When creating a content plan, it’s important to focus on the needs of your target audience. A few weeks ago, we discussed how to choose the first topics for your content strategy. This content was based on:

  1. The topics in which you are an expert/authority
  2. The topics in which your team members are experts/authorities
  3. The most common pains experienced by your audience

Now, it’s time to take your content to the next level. You’ve already proven that you are an expert and Thought Leader in your field (if you haven’t, check out our previous post on Content Marketing).

The next step when creating your content plan is to showcase how you use your expertise to deliver value for your target audience. It’s not just about identifying their pains — it’s about addressing how you can solve these pains.

This involves diving into the specific pain relievers and gain creators that you can generate for your target market. Each of these pains and gains can be the topic for a unique piece of content. 

It all sounds simple, but how do you actually do this? How do you take the research you compiled in your Customer Profile and Value Map and use it to create compelling content?

This brainstorming exercise should help. 

Step 1: Analyse your Value Map & Customer Profile

First, compare your Customer Profile and your Value Map. By examining these assets that you’ve already created, you can ensure — based on extensive primary and secondary research into your market — that your content will resonate with your audience’s needs.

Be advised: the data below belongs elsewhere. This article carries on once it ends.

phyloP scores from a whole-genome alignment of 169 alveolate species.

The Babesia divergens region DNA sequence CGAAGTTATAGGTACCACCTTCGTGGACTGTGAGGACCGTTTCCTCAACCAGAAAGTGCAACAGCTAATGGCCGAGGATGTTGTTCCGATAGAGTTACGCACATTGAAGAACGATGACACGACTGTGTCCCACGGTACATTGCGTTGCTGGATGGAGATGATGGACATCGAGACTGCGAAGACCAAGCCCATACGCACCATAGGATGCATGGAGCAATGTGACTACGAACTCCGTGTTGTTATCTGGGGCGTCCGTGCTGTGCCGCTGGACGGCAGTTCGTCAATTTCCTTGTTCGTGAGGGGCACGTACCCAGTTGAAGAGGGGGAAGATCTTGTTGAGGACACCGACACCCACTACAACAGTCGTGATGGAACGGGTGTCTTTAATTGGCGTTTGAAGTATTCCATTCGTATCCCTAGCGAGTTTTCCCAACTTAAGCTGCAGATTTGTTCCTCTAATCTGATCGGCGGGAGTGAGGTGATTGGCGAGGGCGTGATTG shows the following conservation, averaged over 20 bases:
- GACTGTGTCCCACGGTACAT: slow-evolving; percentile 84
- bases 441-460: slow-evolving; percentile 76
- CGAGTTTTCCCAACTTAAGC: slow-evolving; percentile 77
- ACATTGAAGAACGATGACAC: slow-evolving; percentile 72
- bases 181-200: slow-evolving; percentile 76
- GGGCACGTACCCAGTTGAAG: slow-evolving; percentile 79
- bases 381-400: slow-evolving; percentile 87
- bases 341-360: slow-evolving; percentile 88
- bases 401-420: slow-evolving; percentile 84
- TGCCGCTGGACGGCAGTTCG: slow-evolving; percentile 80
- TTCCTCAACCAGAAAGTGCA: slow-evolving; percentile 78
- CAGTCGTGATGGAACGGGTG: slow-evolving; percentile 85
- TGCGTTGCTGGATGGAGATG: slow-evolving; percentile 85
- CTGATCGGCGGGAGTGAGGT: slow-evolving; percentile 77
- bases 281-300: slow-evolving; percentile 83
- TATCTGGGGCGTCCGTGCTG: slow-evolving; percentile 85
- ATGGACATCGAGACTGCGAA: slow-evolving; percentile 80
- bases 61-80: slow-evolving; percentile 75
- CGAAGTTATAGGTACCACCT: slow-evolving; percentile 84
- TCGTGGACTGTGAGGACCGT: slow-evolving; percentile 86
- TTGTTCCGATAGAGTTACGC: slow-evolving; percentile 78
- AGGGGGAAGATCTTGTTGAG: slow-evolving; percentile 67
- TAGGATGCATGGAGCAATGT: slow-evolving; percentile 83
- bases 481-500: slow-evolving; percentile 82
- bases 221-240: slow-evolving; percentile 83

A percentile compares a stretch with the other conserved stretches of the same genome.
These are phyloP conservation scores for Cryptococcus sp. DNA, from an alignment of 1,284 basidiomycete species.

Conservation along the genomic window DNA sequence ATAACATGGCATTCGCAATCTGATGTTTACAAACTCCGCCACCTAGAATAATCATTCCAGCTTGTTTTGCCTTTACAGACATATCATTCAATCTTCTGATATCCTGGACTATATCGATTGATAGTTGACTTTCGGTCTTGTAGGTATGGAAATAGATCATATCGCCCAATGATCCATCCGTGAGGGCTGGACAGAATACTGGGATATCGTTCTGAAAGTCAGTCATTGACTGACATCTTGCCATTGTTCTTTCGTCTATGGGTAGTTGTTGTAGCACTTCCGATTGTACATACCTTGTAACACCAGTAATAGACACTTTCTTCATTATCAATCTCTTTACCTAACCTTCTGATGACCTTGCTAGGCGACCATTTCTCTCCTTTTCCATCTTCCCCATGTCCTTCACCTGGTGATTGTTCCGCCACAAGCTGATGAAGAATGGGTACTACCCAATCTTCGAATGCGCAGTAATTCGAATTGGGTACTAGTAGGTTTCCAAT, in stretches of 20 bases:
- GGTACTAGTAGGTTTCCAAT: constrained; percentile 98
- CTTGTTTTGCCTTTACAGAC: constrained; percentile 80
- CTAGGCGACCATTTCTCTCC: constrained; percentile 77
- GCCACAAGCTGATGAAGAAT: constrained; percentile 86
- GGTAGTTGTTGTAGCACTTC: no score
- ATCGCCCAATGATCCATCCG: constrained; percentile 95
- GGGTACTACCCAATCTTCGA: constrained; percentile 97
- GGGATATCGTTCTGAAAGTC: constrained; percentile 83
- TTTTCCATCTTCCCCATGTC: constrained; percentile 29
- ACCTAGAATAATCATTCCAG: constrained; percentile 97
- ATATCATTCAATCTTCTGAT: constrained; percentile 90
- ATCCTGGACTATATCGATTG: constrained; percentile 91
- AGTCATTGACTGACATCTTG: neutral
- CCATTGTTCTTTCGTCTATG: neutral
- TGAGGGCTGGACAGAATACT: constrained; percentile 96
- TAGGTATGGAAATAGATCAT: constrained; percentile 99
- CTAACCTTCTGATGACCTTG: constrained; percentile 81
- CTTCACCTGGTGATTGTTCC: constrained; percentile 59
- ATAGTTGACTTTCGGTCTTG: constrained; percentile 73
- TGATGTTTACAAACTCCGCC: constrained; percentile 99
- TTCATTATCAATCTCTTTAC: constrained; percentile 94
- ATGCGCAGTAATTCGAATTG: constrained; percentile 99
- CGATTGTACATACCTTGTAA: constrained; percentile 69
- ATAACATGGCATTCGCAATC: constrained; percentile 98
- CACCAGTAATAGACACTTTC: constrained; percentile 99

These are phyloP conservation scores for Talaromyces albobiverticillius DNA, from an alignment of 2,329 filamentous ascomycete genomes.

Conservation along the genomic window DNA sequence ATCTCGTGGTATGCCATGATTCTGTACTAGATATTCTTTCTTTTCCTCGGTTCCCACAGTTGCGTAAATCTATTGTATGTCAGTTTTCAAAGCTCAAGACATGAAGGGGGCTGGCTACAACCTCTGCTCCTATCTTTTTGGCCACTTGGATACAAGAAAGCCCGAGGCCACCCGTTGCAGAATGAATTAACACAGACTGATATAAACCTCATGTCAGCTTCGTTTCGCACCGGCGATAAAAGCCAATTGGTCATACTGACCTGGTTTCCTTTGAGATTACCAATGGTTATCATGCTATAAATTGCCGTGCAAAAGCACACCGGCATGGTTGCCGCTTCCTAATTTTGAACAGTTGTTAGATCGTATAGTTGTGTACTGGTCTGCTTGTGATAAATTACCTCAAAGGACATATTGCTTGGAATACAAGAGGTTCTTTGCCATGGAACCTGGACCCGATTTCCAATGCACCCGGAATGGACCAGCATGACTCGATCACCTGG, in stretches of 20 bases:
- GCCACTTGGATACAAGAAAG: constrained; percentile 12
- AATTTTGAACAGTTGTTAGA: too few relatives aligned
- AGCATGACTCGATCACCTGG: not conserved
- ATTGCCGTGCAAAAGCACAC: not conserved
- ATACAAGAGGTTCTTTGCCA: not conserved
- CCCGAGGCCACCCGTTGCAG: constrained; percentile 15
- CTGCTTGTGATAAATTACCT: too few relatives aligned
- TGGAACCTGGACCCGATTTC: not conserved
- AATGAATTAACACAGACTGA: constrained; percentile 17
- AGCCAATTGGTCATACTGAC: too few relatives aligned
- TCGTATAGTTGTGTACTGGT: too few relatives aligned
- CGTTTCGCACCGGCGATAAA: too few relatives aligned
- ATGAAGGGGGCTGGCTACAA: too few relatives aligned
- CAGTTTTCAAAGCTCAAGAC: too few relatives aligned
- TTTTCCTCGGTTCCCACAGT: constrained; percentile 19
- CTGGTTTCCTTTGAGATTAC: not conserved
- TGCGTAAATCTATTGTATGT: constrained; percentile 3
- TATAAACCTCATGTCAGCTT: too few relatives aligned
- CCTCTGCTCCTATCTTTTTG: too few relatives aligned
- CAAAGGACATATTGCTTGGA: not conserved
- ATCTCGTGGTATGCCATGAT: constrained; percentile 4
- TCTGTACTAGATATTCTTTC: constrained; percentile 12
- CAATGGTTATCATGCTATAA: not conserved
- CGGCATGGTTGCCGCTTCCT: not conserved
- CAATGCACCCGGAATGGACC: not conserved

So, take a look at these assets and pick out the Top 10 most relevant pain relievers, gain creators, and products/solutions you offer your target audience. 

The goal is to create content that will pique their interest enough to get them into your nurture cycle.

Focus on the elements that are relevant for your entire target audience — not just a small portion of your prospects. These points will make up the bulk of your content plan, so you want to make sure they are all-encompassing within your market. 

Step 2: The “Keep, Combine, and Kill” Exercise

Once you have narrowed down your list to 10 pain relievers, gain creators, and products/solutions, it’s time to Keep, Combine, and Kill these topics. 

This is a team exercise designed to align your content plan with your team’s top priorities. 

Essentially, the process is: 

  • Make a list of your top 10 pain relievers, gain creators, and jobs/tasks. 
  • Get your strategic team in one room for the brainstorming session. 
  • Go around the room for each individual topic, with each person sharing their opinion of “Keep, Combine, or Kill” for that specific feature. 
  • Track the responses and tally up the votes at the end. 
  • For all “keepers” — create a piece of content around each one. 
  • For all “combines” — connect the features you want to combine and create a piece of content that includes both features. 
  • For all “kills” — remove them from the list (or save them for additional content later).